A New Use of Small

If you read my blog posts regularly, you’ve seen that I have written very irregularly for the past months. Stephen and I were in France, where, for the very first time, everything seemed to go wrong. First, Stephen’s 95-year-old father became gravely ill a week after we arrived. Several years ago, he was diagnosed with dementia, which had been progressing slowly but persistently. And in the past year, he had been plagued by periods of extremely low blood pressure. But when we visited two days before our departure, he appeared to holding his own, still able to joke in the moment and eating his meals with gusto.

Then, a week into our absence, Saint Paul’s Towers had him taken to the hospital because he seemed to be failing: his blood pressure was lower than ever and he was incoherent. Then began the tug-of-war between “Should we stay in France, or return to Berkeley?” Flights back to the States were completely booked, airport security lines snaked around for hours, flights were all delayed and uncertain. And maybe his father would recover.

He did—for one day. He began eating and speaking coherently again, and Stephen and I heaved two huge sighs of relief. He would bounce back enough that we could spend time with him once we returned. Two days later, he died.

A week after his father’s death, Stephen tested positive for Covid. Nine days later, my eyeballs heart and I was positive. Neither of us was terribly ill, but we were both forced to isolate, imprisoned inside our house by temperatures in the low hundreds, and humidity in the sixties.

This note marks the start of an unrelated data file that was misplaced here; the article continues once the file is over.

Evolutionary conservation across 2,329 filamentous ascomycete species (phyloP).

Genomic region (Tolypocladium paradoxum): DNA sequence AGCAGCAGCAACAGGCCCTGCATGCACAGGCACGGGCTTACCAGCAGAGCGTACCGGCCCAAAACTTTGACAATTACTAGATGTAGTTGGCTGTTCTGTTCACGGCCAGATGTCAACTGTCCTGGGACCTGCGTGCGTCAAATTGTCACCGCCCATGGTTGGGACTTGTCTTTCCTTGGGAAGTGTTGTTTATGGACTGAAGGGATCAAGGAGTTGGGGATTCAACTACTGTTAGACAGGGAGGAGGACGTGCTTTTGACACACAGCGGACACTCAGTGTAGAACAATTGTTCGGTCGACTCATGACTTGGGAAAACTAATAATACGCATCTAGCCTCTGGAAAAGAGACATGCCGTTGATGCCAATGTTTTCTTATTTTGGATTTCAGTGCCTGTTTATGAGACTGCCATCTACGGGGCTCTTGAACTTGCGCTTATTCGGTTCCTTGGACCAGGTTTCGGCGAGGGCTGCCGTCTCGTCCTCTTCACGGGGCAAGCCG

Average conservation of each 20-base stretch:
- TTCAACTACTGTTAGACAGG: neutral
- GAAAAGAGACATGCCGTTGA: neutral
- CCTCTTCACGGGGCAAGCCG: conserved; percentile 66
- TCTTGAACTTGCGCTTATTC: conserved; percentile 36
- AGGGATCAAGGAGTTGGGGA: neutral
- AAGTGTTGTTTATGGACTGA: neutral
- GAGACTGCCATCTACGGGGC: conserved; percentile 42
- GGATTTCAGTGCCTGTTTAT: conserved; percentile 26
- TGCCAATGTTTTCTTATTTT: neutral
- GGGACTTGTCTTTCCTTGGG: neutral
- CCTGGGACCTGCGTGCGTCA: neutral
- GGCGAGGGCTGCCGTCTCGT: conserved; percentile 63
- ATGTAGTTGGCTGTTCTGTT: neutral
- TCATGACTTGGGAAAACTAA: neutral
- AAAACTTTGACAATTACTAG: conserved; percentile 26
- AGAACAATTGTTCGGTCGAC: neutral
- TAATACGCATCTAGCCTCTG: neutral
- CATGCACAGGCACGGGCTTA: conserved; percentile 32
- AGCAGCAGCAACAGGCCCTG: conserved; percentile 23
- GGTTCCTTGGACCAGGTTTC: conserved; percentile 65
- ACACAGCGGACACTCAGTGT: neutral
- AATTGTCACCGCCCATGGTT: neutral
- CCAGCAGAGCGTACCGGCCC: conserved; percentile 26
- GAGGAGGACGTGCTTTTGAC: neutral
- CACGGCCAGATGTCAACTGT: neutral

Once we landed back home, with relief, our sixteen-month-old twin grandson ended up in the hospital with a bad eye infection. Was this chain of grief and anxiety every going to end?

During these months of uninterrupted tension and sadness, it was difficult to practice small. It had too much competition from all our troubles and tribulations. But I did find a strategy for offering myself some relief: I selected one powerful, joyful moment from my life to return to again and again.

That moment was when I first saw my first grandchild, Amelie, nearly 11 years ago, at Roosevelt hospital in New York City. The birth had become tension-filled at the last minute, when Amelie refused to drop. I was ordered out of the room and stood in the waiting room, where a nurse comforted me while l wept. As soon as I received Jonah’s text, “She’s here,” I rushed back, and when I gazed into the cart, I saw a baby who looked, to my mother’s eyes, just like newborn Jonah!

At that moment, I thought I had never felt happier. Amelie was fine, a beautiful baby girl, eyes wide open, who looked exactly like her papa. And I was connected intimately to both of them, through blood and DNA—and love. Time had evaporated.: I lived in that moment, September 6, 2011, and at the same time, in the moment of Jonah’s birth, July 5, 1975. Two new, miraculous lives within my life.

And even more: I saw myself in the future, carrying this beautiful child, my first grandchild and Jonah’s first child, her legs wrapped around my waist, arms encircling my neck.

Someday, I will tell Amelie all of this. But today, I am telling you.

In Marrakech

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